Unity Of Command: Stalingrad Campaign Download] [Xforce Keygen]

Unity Of Command: Stalingrad Campaign Download] [Xforce Keygen]


Download ->>> DOWNLOAD (Mirror #1)


About This Game

Unity of Command is an innovative and refreshing operational-level wargame that covers the entire 1942/43 Stalingrad Campaign on the Eastern Front. Playable from both the Axis and Soviet perspective, it strives to recreate the strategy, the forces involved and the general tension of that crucial period in World War II.

Experience the highly fluid, enormously large battles of maneuver in a turn-based strategy setting. Take command in this mobile, back-and-forth sort of war where logistics and poor weather are often the decider, and defeat and victory are sometimes just a mile, or a day, apart. 1075eedd30



Title: Unity of Command: Stalingrad Campaign
Genre: Indie, Strategy
Developer:
2x2 Games
Publisher:
2x2 Games
Franchise:
Unity of Command
Release Date: 17 Oct, 2012


Minimum:

  • OS:Windows XP
  • Processor:1.6 GHz
  • Memory:1 GB RAM
  • Hard Drive:150 MB HD space

English




Overall rating: 6\/10

Did you know: If the Wehrmacht had taken all its objectives just in time but had lost all its forces every time during the campaigns the Red Army would have surrendered and the German Reich would have won the war in the east with a brilliant result? You don\u2018t? Me neither but that\u2018s exactly what Unity of Command wants to show you.

UoC is a puzzle game with a WW2 scenario and a supply mechanic. Innovative and refreshing, no doubt, but no strategic wargame. You have only one way to get a desicive or brilliant victory. If you try some other ideas you will fail miserably and can be happy if you still get a normal victory. Even during the campaign the scenarios are not linked. You can lose all your forces while reaching your targets just in time, the next mission you have all units again and you start with new conditions. No impact on the progress, no impact on how to pick out you tactic. Casualities? Yeah...none. It\u2018s ridiculous.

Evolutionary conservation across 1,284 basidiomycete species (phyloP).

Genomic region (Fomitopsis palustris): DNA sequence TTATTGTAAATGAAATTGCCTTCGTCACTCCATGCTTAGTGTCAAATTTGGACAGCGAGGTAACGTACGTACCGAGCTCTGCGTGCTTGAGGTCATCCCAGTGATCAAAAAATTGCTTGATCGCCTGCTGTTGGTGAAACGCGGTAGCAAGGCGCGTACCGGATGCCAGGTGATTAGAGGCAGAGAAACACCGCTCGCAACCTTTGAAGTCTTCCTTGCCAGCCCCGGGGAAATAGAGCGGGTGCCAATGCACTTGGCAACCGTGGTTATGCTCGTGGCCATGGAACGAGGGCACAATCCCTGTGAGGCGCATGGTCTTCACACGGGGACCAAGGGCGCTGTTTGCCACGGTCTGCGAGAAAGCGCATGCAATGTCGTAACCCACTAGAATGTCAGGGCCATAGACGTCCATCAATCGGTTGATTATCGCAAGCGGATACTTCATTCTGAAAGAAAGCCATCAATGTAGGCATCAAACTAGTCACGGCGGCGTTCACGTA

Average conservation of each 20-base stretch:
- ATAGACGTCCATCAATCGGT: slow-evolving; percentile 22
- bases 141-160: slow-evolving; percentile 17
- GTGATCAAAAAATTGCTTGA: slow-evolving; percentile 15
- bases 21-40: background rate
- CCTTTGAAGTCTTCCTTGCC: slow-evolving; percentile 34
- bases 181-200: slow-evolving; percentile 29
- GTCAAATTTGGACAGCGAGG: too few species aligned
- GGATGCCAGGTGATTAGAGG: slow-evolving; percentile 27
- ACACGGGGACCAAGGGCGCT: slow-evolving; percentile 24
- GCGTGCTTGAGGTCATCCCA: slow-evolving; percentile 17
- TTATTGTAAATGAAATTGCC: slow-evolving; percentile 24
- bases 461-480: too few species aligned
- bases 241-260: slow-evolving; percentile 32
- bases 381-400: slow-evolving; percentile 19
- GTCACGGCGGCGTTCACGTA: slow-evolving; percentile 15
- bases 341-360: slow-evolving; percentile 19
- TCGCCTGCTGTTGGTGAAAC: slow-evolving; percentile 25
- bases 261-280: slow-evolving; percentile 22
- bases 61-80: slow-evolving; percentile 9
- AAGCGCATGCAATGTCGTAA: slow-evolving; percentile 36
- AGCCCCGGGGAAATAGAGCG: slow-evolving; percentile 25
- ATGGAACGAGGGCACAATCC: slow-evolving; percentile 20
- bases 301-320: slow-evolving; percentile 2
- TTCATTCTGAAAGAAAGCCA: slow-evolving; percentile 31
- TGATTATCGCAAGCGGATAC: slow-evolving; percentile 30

At most scenarios there are one up to three are weak points in the enemy lines. If you don\u2018t break through these points you can not win the scenario. If you\u2018re unlucky and some of your overruns fail you will not get a brilliant victory even if you don\u2018t make any mistakes. If rainy weather appears directly over one of your break through points or your supply spring you can reaload the game without trying. In the end it doesn\u2018t depend on which strategy you chose (because there is only one to succeed the misson) but on the luck of the battle calculations and the weather.

Does UoC make something good? Oh yes, more then you may expected after my little rant.^^
The graphic is quite descent, the art style fits very well to the game concept and the interface is tidy and provides a good overview about all important things. The tutorial is perfect and explains you everything you need to know about the different aspects. All scenarios seems to be historic accurate, as well as the terrain and the behaviour of the AI. The AI is one of the best things about UoC. If you break through the enemy defensive, the AI pulls back, tries to isolate your spearhead units, builds a new defensive frontline and if you let space between your own units, the AI will crush your weak points and cuts you of from supply. The whole dynamic of the scenarios is so well created that it feels like real warfare on the eastern front. With a real strategic concept behind it UoC could have been easly one of the best wargames on the market.

At the moments where the game makes fun and you can enjoy the graphic, the play mechanics and your chosen strategy, UoC can easly reaches a 8\/10. But in its more often, worse moments when you play a scenario for the x-th time and your battle calculations stay unlucky the experience of UoC drops to a low point crawling around a 4\/10.